Average lifespan: 0.5-1.5 years
When to seeJanuary to December
AboutThe water vole lives along rivers, streams and ditches, around ponds and lakes, and in marshes, reedbeds and areas of wet moorland. Look out for the signs of water voles, such as burrows in the riverbank, often with a nibbled 'lawn' of grass around the entrance.
Water voles like to sit and eat in the same place, so piles of nibbled grass and stems may be found by the water's edge, showing a distinctive 45 degree, angled-cut at the ends. 'Latrines' of rounded, cigar-shaped droppings may also be spotted. Water voles start to breed in spring, having three to four litters a year of up to five young.
How to identifyThe water vole has chestnut-brown fur, a blunt, rounded nose, small ears, and a furry tail. It is much bigger than other vole species. Scotland’s water voles often appear darker, with many having a black coat.
The similar brown rat is larger, with grey-brown fur, a pointed nose, large ears that protrude from its fur, and a long, scaly tail.
In our area
Survey work since 2006 has shown that the Whitchurch - Whixall area continues to be a national hotspot for water voles. The Whitchurch Community Water Vole Project is one of the partners who undertake habitat work to help water voles. It is important to increase the amount of good quality and inter-connected habitat in and and around areas where water voles are known to occur.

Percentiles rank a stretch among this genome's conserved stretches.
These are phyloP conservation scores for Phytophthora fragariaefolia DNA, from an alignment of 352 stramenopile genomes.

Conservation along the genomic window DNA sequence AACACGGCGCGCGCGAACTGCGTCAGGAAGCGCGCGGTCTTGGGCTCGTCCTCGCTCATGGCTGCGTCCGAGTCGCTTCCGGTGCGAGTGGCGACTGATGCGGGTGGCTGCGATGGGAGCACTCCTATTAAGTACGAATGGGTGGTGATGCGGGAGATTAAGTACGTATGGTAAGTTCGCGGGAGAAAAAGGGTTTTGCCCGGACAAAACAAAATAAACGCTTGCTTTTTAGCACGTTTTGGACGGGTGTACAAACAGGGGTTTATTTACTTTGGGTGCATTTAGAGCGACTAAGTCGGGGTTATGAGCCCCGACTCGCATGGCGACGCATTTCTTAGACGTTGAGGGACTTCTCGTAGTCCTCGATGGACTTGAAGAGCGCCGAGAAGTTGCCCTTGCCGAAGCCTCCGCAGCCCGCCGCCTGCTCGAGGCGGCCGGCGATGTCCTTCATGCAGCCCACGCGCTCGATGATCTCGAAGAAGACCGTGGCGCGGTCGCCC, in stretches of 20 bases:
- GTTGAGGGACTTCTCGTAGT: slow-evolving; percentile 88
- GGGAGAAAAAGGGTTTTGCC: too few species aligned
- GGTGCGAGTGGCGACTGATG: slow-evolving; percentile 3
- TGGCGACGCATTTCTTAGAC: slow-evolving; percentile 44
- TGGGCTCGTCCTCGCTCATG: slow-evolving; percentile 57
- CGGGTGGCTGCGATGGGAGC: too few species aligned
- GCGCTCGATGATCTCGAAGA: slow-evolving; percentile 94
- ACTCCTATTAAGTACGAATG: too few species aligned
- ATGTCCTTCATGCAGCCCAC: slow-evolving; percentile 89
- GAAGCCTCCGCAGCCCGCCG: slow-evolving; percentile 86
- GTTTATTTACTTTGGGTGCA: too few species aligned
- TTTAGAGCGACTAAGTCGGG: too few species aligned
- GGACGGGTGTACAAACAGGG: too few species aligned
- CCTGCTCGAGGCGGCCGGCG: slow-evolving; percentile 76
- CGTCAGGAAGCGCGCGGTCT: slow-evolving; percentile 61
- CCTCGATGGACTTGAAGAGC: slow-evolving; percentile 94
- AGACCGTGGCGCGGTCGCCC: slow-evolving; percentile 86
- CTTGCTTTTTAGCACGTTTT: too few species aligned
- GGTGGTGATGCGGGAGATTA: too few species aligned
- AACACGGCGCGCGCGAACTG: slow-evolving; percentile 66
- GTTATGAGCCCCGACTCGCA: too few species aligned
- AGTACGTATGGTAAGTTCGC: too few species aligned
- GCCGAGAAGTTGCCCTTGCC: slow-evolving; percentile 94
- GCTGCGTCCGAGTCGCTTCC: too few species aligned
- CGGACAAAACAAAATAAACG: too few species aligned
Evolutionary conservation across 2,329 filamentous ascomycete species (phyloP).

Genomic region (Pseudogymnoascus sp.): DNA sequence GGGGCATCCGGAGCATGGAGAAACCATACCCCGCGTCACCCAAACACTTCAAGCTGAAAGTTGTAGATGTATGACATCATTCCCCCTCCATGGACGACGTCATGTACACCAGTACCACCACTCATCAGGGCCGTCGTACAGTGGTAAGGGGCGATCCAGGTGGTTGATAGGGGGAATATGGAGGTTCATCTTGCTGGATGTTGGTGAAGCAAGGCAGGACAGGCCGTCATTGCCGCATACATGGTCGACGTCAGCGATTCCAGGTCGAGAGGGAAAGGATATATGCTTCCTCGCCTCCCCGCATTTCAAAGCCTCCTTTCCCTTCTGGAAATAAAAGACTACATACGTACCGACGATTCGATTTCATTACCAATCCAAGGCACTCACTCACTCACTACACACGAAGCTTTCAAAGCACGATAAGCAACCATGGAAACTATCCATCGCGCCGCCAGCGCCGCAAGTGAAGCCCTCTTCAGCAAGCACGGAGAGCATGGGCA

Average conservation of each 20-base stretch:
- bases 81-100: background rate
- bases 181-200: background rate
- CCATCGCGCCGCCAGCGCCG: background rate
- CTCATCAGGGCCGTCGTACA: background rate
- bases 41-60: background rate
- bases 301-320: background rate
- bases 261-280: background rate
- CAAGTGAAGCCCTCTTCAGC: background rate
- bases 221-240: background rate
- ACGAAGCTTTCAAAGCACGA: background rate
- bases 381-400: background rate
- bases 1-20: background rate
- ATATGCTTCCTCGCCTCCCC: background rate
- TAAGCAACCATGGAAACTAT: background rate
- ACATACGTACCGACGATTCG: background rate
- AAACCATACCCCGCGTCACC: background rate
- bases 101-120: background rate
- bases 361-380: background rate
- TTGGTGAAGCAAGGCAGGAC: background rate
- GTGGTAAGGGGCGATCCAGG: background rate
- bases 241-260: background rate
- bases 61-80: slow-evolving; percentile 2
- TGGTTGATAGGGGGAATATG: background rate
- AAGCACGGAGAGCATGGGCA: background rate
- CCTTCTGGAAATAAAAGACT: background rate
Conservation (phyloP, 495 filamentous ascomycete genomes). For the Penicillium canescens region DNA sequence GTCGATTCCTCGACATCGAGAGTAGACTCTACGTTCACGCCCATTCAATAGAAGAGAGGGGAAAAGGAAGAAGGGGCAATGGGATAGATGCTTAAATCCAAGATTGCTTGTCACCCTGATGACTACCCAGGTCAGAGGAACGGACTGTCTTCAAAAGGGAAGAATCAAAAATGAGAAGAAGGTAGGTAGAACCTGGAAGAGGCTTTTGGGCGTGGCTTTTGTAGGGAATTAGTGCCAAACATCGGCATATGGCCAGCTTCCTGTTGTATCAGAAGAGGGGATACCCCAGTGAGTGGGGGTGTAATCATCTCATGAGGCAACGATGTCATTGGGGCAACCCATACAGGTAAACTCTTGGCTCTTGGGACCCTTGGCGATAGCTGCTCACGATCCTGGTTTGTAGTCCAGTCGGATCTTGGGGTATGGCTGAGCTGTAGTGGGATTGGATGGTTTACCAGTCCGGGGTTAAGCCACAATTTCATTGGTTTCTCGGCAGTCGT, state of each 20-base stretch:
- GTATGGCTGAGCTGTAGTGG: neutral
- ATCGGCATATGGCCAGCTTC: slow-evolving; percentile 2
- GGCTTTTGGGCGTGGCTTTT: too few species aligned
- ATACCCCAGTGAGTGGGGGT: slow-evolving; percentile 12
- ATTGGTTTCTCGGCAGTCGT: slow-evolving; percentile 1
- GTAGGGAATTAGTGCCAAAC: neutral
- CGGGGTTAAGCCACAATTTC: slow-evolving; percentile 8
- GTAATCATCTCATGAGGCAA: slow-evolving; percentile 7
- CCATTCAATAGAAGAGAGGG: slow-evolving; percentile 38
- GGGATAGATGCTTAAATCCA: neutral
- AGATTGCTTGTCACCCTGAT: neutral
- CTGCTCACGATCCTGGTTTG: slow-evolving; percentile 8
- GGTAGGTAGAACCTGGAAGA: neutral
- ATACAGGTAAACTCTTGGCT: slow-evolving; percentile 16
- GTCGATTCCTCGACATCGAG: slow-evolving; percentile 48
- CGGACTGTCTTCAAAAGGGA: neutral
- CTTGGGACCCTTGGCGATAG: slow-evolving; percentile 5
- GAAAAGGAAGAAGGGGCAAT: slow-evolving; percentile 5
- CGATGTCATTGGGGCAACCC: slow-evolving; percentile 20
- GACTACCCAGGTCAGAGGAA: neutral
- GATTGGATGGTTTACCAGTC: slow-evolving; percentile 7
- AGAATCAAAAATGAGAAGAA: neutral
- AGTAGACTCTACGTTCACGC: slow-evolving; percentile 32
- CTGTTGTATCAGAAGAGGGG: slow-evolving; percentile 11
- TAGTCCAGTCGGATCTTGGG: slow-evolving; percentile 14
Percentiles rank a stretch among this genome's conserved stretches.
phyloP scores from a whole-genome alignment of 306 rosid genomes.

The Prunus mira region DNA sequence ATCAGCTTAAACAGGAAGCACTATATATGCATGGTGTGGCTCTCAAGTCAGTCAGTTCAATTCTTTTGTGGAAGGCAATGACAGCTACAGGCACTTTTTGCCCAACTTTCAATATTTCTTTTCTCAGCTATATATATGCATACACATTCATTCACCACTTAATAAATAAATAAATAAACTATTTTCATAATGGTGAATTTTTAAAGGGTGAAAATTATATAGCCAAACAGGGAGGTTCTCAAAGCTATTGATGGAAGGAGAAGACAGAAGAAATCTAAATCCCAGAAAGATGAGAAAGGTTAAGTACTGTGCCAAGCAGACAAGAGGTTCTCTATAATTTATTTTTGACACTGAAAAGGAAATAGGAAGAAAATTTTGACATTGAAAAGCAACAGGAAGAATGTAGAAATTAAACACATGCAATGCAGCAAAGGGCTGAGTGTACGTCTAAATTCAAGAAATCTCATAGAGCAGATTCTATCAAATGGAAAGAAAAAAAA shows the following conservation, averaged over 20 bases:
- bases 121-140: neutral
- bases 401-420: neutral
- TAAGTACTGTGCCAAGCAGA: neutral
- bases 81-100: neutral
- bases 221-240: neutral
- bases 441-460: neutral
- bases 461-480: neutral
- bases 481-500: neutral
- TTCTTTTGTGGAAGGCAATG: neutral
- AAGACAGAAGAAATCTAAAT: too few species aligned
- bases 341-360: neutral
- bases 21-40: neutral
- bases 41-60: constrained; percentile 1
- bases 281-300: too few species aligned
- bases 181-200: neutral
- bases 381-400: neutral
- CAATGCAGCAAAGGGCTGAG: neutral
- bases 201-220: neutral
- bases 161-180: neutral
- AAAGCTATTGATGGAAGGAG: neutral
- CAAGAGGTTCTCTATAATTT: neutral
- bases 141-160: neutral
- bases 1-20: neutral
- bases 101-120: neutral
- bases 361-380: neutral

Water voles are often seen on the brook running through Greenfields nature reserve in Whitchurch but are even easier to spot on the watercourse running through the local Tesco car park. Further south in the county, water voles have been discovered inhabiting the streams around Church Stretton in 2019.
DistributionWidespread, but absent from the Channel Islands, Isles of Scilly, Scottish islands, Northern Ireland and the Isle of Man.
Did you know?The water vole is famously known as 'Ratty' in Kenneth Grahame's classic children's tale, The Wind in the Willows. Despite being sometimes referred to as a 'Water Rat', there is no such thing - there are brown rats, black rats and water voles.
How people can help
The Wildlife Trusts are working hard to save the water vole by improving riverbank habitats and being involved in water vole reintroduction schemes. Volunteers are needed to help with everything from monitoring populations to riverbank restoration. So why not have a go at volunteering for your local Trust? You'll make new friends, learn new skills and help wildlife along the way.
Thousands of birds, insects and other animals across England are finding it harder and harder to survive. Can you help create a Wilder Future?